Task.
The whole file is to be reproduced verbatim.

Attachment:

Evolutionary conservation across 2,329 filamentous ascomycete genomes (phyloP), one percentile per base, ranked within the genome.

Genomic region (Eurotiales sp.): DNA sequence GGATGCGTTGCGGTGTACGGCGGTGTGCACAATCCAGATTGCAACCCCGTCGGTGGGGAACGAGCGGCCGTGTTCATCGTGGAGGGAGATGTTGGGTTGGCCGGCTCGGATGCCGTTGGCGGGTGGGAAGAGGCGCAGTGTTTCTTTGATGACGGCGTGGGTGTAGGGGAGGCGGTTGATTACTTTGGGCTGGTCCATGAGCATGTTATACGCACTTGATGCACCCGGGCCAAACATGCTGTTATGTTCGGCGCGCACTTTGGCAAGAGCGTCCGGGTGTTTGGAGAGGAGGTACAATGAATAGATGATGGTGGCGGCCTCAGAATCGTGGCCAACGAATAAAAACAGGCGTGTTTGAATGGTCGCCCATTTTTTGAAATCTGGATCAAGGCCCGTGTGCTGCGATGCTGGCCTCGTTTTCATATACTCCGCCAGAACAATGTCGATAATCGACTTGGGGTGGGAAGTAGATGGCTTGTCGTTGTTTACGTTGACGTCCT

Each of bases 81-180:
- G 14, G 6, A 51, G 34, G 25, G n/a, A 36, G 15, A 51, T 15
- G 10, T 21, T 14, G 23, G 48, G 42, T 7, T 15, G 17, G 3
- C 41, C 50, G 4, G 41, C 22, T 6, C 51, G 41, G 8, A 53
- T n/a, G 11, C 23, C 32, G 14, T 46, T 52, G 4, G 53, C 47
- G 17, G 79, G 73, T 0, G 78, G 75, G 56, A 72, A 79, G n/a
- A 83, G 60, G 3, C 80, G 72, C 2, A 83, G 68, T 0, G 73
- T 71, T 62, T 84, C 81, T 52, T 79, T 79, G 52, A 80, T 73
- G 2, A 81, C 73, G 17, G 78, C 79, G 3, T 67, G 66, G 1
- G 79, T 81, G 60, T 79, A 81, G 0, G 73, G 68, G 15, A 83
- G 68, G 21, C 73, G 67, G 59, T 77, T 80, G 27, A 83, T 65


Evolutionary conservation across 2,329 filamentous ascomycete genomes (phyloP), one percentile per base, ranked within the genome.

Genomic region (Eurotiales sp.): DNA sequence GGATGCGTTGCGGTGTACGGCGGTGTGCACAATCCAGATTGCAACCCCGTCGGTGGGGAACGAGCGGCCGTGTTCATCGTGGAGGGAGATGTTGGGTTGGCCGGCTCGGATGCCGTTGGCGGGTGGGAAGAGGCGCAGTGTTTCTTTGATGACGGCGTGGGTGTAGGGGAGGCGGTTGATTACTTTGGGCTGGTCCATGAGCATGTTATACGCACTTGATGCACCCGGGCCAAACATGCTGTTATGTTCGGCGCGCACTTTGGCAAGAGCGTCCGGGTGTTTGGAGAGGAGGTACAATGAATAGATGATGGTGGCGGCCTCAGAATCGTGGCCAACGAATAAAAACAGGCGTGTTTGAATGGTCGCCCATTTTTTGAAATCTGGATCAAGGCCCGTGTGCTGCGATGCTGGCCTCGTTTTCATATACTCCGCCAGAACAATGTCGATAATCGACTTGGGGTGGGAAGTAGATGGCTTGTCGTTGTTTACGTTGACGTCCT

Each of bases 81-180:
- G 14, G 6, A 51, G 34, G 25, G n/a, A 36, G 15, A 51, T 15
- G 10, T 21, T 14, G 23, G 48, G 42, T 7, T 15, G 17, G 3
- C 41, C 50, G 4, G 41, C 22, T 6, C 51, G 41, G 8, A 53
- T n/a, G 11, C 23, C 32, G 14, T 46, T 52, G 4, G 53, C 47
- G 17, G 79, G 73, T 0, G 78, G 75, G 56, A 72, A 79, G n/a
- A 83, G 60, G 3, C 80, G 72, C 2, A 83, G 68, T 0, G 73
- T 71, T 62, T 84, C 81, T 52, T 79, T 79, G 52, A 80, T 73
- G 2, A 81, C 73, G 17, G 78, C 79, G 3, T 67, G 66, G 1
- G 79, T 81, G 60, T 79, A 81, G 0, G 73, G 68, G 15, A 83
- G 68, G 21, C 73, G 67, G 59, T 77, T 80, G 27, A 83, T 65